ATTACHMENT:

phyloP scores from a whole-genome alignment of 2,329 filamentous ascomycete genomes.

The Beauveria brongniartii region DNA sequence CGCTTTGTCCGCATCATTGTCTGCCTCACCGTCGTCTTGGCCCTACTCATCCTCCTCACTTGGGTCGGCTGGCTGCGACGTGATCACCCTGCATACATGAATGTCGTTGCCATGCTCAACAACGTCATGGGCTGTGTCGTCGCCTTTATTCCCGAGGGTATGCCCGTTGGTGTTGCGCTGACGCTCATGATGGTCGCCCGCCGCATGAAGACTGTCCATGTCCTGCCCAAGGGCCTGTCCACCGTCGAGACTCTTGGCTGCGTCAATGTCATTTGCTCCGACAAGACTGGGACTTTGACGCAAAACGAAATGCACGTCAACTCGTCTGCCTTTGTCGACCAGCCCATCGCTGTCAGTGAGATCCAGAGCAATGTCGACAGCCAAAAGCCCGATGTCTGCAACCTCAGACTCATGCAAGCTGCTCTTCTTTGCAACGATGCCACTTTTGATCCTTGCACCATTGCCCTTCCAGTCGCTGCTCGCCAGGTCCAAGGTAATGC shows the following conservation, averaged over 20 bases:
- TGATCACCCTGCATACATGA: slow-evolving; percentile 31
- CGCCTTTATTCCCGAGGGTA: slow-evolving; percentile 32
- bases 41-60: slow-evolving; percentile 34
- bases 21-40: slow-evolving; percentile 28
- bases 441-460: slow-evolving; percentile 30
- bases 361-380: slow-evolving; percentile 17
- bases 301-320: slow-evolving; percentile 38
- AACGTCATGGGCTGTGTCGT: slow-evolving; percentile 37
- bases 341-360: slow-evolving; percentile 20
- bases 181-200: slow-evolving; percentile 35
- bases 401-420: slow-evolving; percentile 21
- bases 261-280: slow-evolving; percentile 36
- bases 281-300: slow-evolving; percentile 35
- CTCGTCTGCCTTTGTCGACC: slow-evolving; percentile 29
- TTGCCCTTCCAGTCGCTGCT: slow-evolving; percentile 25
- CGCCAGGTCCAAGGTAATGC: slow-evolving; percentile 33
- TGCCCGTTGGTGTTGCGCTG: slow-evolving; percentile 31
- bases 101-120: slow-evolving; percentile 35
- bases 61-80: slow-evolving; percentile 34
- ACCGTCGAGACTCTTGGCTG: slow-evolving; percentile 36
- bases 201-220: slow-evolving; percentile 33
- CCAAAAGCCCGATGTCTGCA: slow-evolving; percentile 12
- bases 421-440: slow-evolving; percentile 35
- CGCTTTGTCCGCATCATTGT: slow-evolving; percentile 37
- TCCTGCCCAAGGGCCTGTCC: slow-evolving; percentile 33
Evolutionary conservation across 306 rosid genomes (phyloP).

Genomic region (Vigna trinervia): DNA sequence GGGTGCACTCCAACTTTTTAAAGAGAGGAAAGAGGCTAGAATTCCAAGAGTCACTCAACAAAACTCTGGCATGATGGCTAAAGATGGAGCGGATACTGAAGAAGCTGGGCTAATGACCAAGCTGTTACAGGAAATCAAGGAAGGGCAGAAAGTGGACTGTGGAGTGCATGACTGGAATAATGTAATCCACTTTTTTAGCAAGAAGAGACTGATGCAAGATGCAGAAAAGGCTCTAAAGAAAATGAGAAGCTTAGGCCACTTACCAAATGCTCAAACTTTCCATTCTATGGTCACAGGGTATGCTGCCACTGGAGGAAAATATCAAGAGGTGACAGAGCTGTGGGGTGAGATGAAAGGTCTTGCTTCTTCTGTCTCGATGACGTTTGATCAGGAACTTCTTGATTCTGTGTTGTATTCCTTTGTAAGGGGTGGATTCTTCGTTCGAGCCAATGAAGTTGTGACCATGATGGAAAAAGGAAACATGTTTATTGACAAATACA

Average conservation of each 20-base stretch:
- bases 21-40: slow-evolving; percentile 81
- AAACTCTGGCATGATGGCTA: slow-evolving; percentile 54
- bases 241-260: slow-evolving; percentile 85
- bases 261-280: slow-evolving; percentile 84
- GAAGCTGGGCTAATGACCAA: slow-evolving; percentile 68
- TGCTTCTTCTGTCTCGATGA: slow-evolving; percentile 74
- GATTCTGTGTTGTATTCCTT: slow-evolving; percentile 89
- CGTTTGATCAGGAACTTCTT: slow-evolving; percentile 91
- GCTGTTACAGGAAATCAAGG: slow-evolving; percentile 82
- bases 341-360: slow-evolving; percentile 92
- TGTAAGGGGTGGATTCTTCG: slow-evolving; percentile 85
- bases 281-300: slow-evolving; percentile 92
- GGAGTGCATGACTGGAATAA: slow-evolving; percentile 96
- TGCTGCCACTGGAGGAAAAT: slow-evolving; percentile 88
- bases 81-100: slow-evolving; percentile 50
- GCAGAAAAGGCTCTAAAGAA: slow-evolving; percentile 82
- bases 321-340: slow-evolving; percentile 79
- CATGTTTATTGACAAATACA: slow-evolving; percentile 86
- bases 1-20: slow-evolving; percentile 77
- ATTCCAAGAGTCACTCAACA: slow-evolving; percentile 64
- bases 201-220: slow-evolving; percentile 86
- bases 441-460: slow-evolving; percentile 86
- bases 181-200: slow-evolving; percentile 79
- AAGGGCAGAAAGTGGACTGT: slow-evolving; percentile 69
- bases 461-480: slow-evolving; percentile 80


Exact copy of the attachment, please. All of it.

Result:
phyloP scores from a whole-genome alignment of 2,329 filamentous ascomycete genomes.

The Beauveria brongniartii region DNA sequence CGCTTTGTCCGCATCATTGTCTGCCTCACCGTCGTCTTGGCCCTACTCATCCTCCTCACTTGGGTCGGCTGGCTGCGACGTGATCACCCTGCATACATGAATGTCGTTGCCATGCTCAACAACGTCATGGGCTGTGTCGTCGCCTTTATTCCCGAGGGTATGCCCGTTGGTGTTGCGCTGACGCTCATGATGGTCGCCCGCCGCATGAAGACTGTCCATGTCCTGCCCAAGGGCCTGTCCACCGTCGAGACTCTTGGCTGCGTCAATGTCATTTGCTCCGACAAGACTGGGACTTTGACGCAAAACGAAATGCACGTCAACTCGTCTGCCTTTGTCGACCAGCCCATCGCTGTCAGTGAGATCCAGAGCAATGTCGACAGCCAAAAGCCCGATGTCTGCAACCTCAGACTCATGCAAGCTGCTCTTCTTTGCAACGATGCCACTTTTGATCCTTGCACCATTGCCCTTCCAGTCGCTGCTCGCCAGGTCCAAGGTAATGC shows the following conservation, averaged over 20 bases:
- TGATCACCCTGCATACATGA: slow-evolving; percentile 31
- CGCCTTTATTCCCGAGGGTA: slow-evolving; percentile 32
- bases 41-60: slow-evolving; percentile 34
- bases 21-40: slow-evolving; percentile 28
- bases 441-460: slow-evolving; percentile 30
- bases 361-380: slow-evolving; percentile 17
- bases 301-320: slow-evolving; percentile 38
- AACGTCATGGGCTGTGTCGT: slow-evolving; percentile 37
- bases 341-360: slow-evolving; percentile 20
- bases 181-200: slow-evolving; percentile 35
- bases 401-420: slow-evolving; percentile 21
- bases 261-280: slow-evolving; percentile 36
- bases 281-300: slow-evolving; percentile 35
- CTCGTCTGCCTTTGTCGACC: slow-evolving; percentile 29
- TTGCCCTTCCAGTCGCTGCT: slow-evolving; percentile 25
- CGCCAGGTCCAAGGTAATGC: slow-evolving; percentile 33
- TGCCCGTTGGTGTTGCGCTG: slow-evolving; percentile 31
- bases 101-120: slow-evolving; percentile 35
- bases 61-80: slow-evolving; percentile 34
- ACCGTCGAGACTCTTGGCTG: slow-evolving; percentile 36
- bases 201-220: slow-evolving; percentile 33
- CCAAAAGCCCGATGTCTGCA: slow-evolving; percentile 12
- bases 421-440: slow-evolving; percentile 35
- CGCTTTGTCCGCATCATTGT: slow-evolving; percentile 37
- TCCTGCCCAAGGGCCTGTCC: slow-evolving; percentile 33
Evolutionary conservation across 306 rosid genomes (phyloP).

Genomic region (Vigna trinervia): DNA sequence GGGTGCACTCCAACTTTTTAAAGAGAGGAAAGAGGCTAGAATTCCAAGAGTCACTCAACAAAACTCTGGCATGATGGCTAAAGATGGAGCGGATACTGAAGAAGCTGGGCTAATGACCAAGCTGTTACAGGAAATCAAGGAAGGGCAGAAAGTGGACTGTGGAGTGCATGACTGGAATAATGTAATCCACTTTTTTAGCAAGAAGAGACTGATGCAAGATGCAGAAAAGGCTCTAAAGAAAATGAGAAGCTTAGGCCACTTACCAAATGCTCAAACTTTCCATTCTATGGTCACAGGGTATGCTGCCACTGGAGGAAAATATCAAGAGGTGACAGAGCTGTGGGGTGAGATGAAAGGTCTTGCTTCTTCTGTCTCGATGACGTTTGATCAGGAACTTCTTGATTCTGTGTTGTATTCCTTTGTAAGGGGTGGATTCTTCGTTCGAGCCAATGAAGTTGTGACCATGATGGAAAAAGGAAACATGTTTATTGACAAATACA

Average conservation of each 20-base stretch:
- bases 21-40: slow-evolving; percentile 81
- AAACTCTGGCATGATGGCTA: slow-evolving; percentile 54
- bases 241-260: slow-evolving; percentile 85
- bases 261-280: slow-evolving; percentile 84
- GAAGCTGGGCTAATGACCAA: slow-evolving; percentile 68
- TGCTTCTTCTGTCTCGATGA: slow-evolving; percentile 74
- GATTCTGTGTTGTATTCCTT: slow-evolving; percentile 89
- CGTTTGATCAGGAACTTCTT: slow-evolving; percentile 91
- GCTGTTACAGGAAATCAAGG: slow-evolving; percentile 82
- bases 341-360: slow-evolving; percentile 92
- TGTAAGGGGTGGATTCTTCG: slow-evolving; percentile 85
- bases 281-300: slow-evolving; percentile 92
- GGAGTGCATGACTGGAATAA: slow-evolving; percentile 96
- TGCTGCCACTGGAGGAAAAT: slow-evolving; percentile 88
- bases 81-100: slow-evolving; percentile 50
- GCAGAAAAGGCTCTAAAGAA: slow-evolving; percentile 82
- bases 321-340: slow-evolving; percentile 79
- CATGTTTATTGACAAATACA: slow-evolving; percentile 86
- bases 1-20: slow-evolving; percentile 77
- ATTCCAAGAGTCACTCAACA: slow-evolving; percentile 64
- bases 201-220: slow-evolving; percentile 86
- bases 441-460: slow-evolving; percentile 86
- bases 181-200: slow-evolving; percentile 79
- AAGGGCAGAAAGTGGACTGT: slow-evolving; percentile 69
- bases 461-480: slow-evolving; percentile 80